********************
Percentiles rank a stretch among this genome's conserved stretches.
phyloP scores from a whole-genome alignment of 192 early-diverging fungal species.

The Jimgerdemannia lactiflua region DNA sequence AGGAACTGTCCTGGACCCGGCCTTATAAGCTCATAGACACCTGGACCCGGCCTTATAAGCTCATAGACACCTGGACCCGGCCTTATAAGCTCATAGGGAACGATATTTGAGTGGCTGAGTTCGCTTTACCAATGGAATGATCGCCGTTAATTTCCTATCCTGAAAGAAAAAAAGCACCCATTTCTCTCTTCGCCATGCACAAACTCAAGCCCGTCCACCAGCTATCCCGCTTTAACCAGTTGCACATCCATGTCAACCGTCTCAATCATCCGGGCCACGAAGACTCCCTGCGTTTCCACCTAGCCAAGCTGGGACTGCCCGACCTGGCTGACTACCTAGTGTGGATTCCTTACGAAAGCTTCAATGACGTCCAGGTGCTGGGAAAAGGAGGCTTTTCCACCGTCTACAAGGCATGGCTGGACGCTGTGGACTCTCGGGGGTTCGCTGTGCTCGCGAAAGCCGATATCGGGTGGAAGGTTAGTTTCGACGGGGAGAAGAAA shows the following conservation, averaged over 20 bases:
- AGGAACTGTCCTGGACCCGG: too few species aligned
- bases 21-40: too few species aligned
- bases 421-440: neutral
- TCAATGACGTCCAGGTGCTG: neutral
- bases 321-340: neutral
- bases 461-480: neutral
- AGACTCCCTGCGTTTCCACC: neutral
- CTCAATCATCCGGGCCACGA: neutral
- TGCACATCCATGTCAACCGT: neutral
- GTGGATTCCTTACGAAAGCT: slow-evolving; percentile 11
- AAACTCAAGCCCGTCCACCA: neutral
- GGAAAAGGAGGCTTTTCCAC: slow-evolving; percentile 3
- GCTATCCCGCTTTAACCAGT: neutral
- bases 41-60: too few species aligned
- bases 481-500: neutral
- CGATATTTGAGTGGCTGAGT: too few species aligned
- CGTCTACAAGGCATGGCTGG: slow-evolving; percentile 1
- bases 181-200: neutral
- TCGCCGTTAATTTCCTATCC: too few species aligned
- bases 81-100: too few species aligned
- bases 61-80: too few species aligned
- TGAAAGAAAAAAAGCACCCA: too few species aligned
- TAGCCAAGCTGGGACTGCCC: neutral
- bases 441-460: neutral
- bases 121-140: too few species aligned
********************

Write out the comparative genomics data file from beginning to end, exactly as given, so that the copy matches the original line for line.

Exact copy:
Percentiles rank a stretch among this genome's conserved stretches.
phyloP scores from a whole-genome alignment of 192 early-diverging fungal species.

The Jimgerdemannia lactiflua region DNA sequence AGGAACTGTCCTGGACCCGGCCTTATAAGCTCATAGACACCTGGACCCGGCCTTATAAGCTCATAGACACCTGGACCCGGCCTTATAAGCTCATAGGGAACGATATTTGAGTGGCTGAGTTCGCTTTACCAATGGAATGATCGCCGTTAATTTCCTATCCTGAAAGAAAAAAAGCACCCATTTCTCTCTTCGCCATGCACAAACTCAAGCCCGTCCACCAGCTATCCCGCTTTAACCAGTTGCACATCCATGTCAACCGTCTCAATCATCCGGGCCACGAAGACTCCCTGCGTTTCCACCTAGCCAAGCTGGGACTGCCCGACCTGGCTGACTACCTAGTGTGGATTCCTTACGAAAGCTTCAATGACGTCCAGGTGCTGGGAAAAGGAGGCTTTTCCACCGTCTACAAGGCATGGCTGGACGCTGTGGACTCTCGGGGGTTCGCTGTGCTCGCGAAAGCCGATATCGGGTGGAAGGTTAGTTTCGACGGGGAGAAGAAA shows the following conservation, averaged over 20 bases:
- AGGAACTGTCCTGGACCCGG: too few species aligned
- bases 21-40: too few species aligned
- bases 421-440: neutral
- TCAATGACGTCCAGGTGCTG: neutral
- bases 321-340: neutral
- bases 461-480: neutral
- AGACTCCCTGCGTTTCCACC: neutral
- CTCAATCATCCGGGCCACGA: neutral
- TGCACATCCATGTCAACCGT: neutral
- GTGGATTCCTTACGAAAGCT: slow-evolving; percentile 11
- AAACTCAAGCCCGTCCACCA: neutral
- GGAAAAGGAGGCTTTTCCAC: slow-evolving; percentile 3
- GCTATCCCGCTTTAACCAGT: neutral
- bases 41-60: too few species aligned
- bases 481-500: neutral
- CGATATTTGAGTGGCTGAGT: too few species aligned
- CGTCTACAAGGCATGGCTGG: slow-evolving; percentile 1
- bases 181-200: neutral
- TCGCCGTTAATTTCCTATCC: too few species aligned
- bases 81-100: too few species aligned
- bases 61-80: too few species aligned
- TGAAAGAAAAAAAGCACCCA: too few species aligned
- TAGCCAAGCTGGGACTGCCC: neutral
- bases 441-460: neutral
- bases 121-140: too few species aligned